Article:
A new push in California to automatically clear old arrest and conviction records

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San  Francisco  Dist.  Atty.  George Gascon, shown in 2014, on Thursday endorsed a bill that will automatically clear old arrest and criminal  records  from  offenders’  rap sheets. (Eric Risberg / Associated Press)

By Joseph Serna

A week after San Francisco Dist. Atty. George Gascon moved to wipe out thousands of marijuana convictions dating back decades, he announced Thursday his support for a bill that would clear old arrest and conviction records for defendants statewide.

The measure is intended to open up a pathway to housing, education and new employment opportunities for millions of Californians who have been excluded because of old arrests or convictions for certain offenses still listed on their rap sheets.

“It’s a way to get people out of the paper prison they get sucked into once they have an arrest record or conviction,” Gascon said. “When you remove the ability for people to participate fully in their community — employment, housing, education, other activities — you marginalize them until they’re left with no hope.

“Without hope, they’re more likely to create crimes in that very same community, and what we’re trying to do is reduce the chance of recidivizing.”

The bill, AB 1076, introduced by Assemblyman Phil Ting (D-San Francisco) in February, would mandate that the state Department of Justice automatically clear records of arrests that did not result in a conviction after the statute of limitations has passed, as well as convictions involving probation and jail once an offender’s sentence was completed. Anyone who has to register as a sex offender or has violated their probation would not be eligible.

Most of the records eligible involve drugs or property crimes, officials said. People who committed crimes that ended with a state prison sentence — not in a local jail — would have to go through the process that currently exists to receive a certificate of rehabilitation.

The bill would affect some 380,000 people currently incarcerated for crimes or awaiting trial and the millions more eligible going back in time, officials said. About 8 million Californians have criminal convictions on their records.

“The whole point is they paid their debt, they served their time. Once they get out they should be able to start over,” Ting said. “Once they’re out, why should they continue to suffer?”

An individual’s arrest record and criminal past would still be accessible to law enforcement and certain other agencies but would not be available to landlords or employers, among others, conducting background checks. That means, outside specific exclusions listed in state code, individuals would not have to answer “yes” to having previous arrests or convictions when filling out a job or housing application if they were never convicted or already completed their sentence.

About 90% of employers, 80% of landlords and 60% of colleges screen criminal records, Ting’s office said. Three-quarters of individuals with criminal convictions report job or housing instability, and the process to clear one’s record is notoriously costly and complicated.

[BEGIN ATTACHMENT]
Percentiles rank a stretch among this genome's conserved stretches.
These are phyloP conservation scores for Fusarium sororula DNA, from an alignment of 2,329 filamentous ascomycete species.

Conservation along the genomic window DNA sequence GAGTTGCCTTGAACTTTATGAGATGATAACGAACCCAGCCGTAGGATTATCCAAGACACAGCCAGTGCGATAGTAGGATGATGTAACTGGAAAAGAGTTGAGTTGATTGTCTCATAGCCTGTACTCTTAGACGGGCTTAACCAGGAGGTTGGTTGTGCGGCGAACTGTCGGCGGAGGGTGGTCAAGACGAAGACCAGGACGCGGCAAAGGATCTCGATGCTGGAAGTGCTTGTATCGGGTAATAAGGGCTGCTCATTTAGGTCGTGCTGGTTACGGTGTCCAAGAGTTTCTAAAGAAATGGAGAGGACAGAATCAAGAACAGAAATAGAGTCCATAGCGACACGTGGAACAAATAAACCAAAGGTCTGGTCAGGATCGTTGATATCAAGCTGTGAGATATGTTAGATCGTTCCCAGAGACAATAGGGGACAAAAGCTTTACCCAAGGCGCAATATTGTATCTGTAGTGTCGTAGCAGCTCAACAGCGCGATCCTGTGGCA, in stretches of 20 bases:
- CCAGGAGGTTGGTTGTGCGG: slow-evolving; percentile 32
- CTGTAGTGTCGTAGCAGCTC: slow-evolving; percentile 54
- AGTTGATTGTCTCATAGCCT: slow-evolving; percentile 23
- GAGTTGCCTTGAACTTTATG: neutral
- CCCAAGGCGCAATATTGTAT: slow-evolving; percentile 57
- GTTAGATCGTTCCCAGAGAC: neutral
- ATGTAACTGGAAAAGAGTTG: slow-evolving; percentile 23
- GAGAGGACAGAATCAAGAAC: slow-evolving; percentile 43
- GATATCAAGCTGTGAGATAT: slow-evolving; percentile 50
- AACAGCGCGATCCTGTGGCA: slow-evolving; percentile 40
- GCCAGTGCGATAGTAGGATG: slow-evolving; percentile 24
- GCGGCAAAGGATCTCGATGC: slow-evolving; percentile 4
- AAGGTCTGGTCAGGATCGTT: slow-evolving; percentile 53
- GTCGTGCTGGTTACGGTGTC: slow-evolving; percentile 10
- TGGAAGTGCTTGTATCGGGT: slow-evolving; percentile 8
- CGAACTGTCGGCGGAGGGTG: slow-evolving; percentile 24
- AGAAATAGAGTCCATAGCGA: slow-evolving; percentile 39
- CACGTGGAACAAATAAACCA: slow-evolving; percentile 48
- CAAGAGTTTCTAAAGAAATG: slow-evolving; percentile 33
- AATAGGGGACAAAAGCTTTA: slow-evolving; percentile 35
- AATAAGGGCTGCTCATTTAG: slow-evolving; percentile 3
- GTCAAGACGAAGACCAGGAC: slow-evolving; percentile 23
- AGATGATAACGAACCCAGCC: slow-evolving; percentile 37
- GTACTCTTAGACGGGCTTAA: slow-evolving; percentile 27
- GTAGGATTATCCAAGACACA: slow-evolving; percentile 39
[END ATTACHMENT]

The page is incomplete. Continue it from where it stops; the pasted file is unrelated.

Jay Jordan was one of those who struggled to get back on his feet despite having a plan for his life on the outside. Jordan, 33, served time in jail and prison on auto theft and robbery convictions before he was released in 2012.

“We all do this. Everyone around me with a date [of release] was doing the same thing. We create plans, very detailed plans,” Jordan said with a laugh. “I wanted to sell used cars for residual income, sell vending machines. I had it down even to the taxes I was going to have to pay.”

But Jordan said he didn’t qualify for any of those professions because of his record. He ended up working at a temporary employment agency alongside other former inmates, he said, where he injured himself and was then fired after missing work.

“Here I was, trying to do the right thing, trying to do a job that gives me a livable wage, and I get fired for getting hurt,” Jordan said. “I didn’t have any workers’ rights, and I realized very rapidly that something was inherently wrong with this system.”

He ended up joining a nonprofit organization and now pushes for criminal justice reform as the director of the Second Chance project with Californians for Safety and Justice.

“Where’s the opportunity for the people out there trying hard to get a job?” Jordan said. “Working hard to take care of their families and at every single corner they’re [told], ‘You can’t do this for the rest of your life. You can’t do that for the rest of your life.’”

Jordan’s prison sentence for robbery was not eligible to be cleared, but time he spent in jail for auto theft was, authorities said.

If passed, the bill would take effect Jan. 1, 2021. The extended lead time between its introduction and its implementation would allow the Department of Justice to set up the automated process that the bill would require, Ting said. A previous attempt to get the state to proactively clear people’s records through the courts was too labor-intensive and costly, Ting said. The costs to automate the record-clearing process have not yet been determined.

Joseph Serna is a Metro reporter who has been with the Los Angeles Times since 2012. He previously worked for papers in Orange County and Signal Hill, a 2.2-square-mile city surrounded by Long Beach. He was part of the team that won the Pulitzer Prize for Breaking News for coverage of the 2015 San Bernardino terrorist attack and is a graduate of California’s community college and Cal State systems.

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